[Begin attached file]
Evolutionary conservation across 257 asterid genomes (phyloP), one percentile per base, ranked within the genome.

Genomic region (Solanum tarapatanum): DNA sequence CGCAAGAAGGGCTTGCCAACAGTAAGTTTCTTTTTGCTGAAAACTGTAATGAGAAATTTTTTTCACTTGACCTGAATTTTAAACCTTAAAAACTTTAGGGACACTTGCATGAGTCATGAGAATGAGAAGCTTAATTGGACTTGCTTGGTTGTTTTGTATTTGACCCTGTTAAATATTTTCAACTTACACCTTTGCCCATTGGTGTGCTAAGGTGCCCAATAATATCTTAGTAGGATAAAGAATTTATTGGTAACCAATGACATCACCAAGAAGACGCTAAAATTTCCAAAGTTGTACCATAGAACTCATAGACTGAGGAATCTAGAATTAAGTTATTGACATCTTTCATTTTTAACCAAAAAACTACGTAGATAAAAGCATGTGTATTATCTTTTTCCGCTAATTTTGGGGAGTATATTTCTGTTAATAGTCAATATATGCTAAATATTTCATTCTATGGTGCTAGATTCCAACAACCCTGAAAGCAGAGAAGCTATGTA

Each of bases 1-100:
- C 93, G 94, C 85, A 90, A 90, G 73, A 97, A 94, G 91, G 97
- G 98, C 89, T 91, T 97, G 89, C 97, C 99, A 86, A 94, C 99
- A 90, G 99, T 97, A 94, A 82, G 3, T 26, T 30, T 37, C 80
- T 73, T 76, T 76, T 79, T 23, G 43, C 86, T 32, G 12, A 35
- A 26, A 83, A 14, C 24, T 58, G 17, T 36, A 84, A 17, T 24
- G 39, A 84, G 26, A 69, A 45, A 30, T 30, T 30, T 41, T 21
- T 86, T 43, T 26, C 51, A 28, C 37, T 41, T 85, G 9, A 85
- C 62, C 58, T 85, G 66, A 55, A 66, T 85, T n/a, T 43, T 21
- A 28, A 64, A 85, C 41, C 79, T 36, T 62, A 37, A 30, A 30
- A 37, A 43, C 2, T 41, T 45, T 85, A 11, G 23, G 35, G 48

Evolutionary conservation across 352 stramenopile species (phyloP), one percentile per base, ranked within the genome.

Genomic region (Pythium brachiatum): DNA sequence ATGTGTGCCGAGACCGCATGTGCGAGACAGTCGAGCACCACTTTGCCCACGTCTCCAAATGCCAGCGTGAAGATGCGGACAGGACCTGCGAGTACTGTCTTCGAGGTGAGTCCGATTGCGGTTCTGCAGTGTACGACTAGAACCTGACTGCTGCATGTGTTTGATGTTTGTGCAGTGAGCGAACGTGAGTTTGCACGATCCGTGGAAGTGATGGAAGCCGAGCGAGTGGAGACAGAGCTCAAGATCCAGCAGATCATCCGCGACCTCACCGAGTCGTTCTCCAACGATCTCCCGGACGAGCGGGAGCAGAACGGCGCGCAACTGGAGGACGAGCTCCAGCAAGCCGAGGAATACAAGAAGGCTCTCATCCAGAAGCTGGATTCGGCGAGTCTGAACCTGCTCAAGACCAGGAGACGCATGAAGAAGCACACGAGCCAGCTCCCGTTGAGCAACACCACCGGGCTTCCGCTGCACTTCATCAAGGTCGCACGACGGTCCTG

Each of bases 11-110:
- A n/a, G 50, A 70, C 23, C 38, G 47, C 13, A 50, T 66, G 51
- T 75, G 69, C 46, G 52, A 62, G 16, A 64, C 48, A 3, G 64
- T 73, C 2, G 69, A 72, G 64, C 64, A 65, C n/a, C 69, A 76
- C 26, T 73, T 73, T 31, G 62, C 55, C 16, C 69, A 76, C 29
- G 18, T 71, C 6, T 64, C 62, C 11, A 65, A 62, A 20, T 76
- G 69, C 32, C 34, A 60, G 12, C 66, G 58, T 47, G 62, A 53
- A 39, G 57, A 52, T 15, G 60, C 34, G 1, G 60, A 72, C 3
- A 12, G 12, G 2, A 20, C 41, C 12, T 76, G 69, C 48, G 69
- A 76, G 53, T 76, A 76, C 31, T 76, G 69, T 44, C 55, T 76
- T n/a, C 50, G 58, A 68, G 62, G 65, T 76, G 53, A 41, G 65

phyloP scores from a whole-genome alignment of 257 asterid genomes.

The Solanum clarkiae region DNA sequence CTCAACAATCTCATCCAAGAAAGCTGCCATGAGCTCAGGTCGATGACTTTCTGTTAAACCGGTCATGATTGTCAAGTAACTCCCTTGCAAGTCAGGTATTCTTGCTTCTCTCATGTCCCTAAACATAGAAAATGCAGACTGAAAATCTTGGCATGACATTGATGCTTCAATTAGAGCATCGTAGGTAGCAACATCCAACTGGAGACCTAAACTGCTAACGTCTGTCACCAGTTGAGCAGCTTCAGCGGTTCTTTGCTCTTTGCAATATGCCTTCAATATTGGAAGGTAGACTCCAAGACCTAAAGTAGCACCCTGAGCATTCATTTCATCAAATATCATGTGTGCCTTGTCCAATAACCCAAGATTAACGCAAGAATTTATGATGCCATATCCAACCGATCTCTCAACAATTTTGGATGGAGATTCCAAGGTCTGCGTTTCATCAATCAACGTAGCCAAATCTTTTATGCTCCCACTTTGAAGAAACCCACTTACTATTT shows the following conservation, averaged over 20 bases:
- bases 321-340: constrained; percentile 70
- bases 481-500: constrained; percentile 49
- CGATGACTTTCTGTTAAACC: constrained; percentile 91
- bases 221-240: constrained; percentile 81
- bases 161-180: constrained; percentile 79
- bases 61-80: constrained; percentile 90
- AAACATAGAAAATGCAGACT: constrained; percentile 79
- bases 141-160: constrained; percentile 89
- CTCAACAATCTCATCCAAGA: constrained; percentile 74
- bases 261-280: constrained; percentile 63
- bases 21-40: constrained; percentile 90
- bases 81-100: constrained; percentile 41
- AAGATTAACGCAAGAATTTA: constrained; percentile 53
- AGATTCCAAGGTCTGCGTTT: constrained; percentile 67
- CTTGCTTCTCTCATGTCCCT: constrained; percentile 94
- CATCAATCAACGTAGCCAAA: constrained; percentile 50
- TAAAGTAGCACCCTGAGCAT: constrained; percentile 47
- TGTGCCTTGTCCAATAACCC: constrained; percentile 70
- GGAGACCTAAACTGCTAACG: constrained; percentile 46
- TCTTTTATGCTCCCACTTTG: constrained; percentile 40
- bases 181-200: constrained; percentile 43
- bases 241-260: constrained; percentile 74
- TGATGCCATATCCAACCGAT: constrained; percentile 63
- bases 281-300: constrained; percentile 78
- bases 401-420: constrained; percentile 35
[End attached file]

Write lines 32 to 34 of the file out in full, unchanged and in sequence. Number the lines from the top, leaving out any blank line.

- bases 221-240: constrained; percentile 81
- bases 161-180: constrained; percentile 79
- bases 61-80: constrained; percentile 90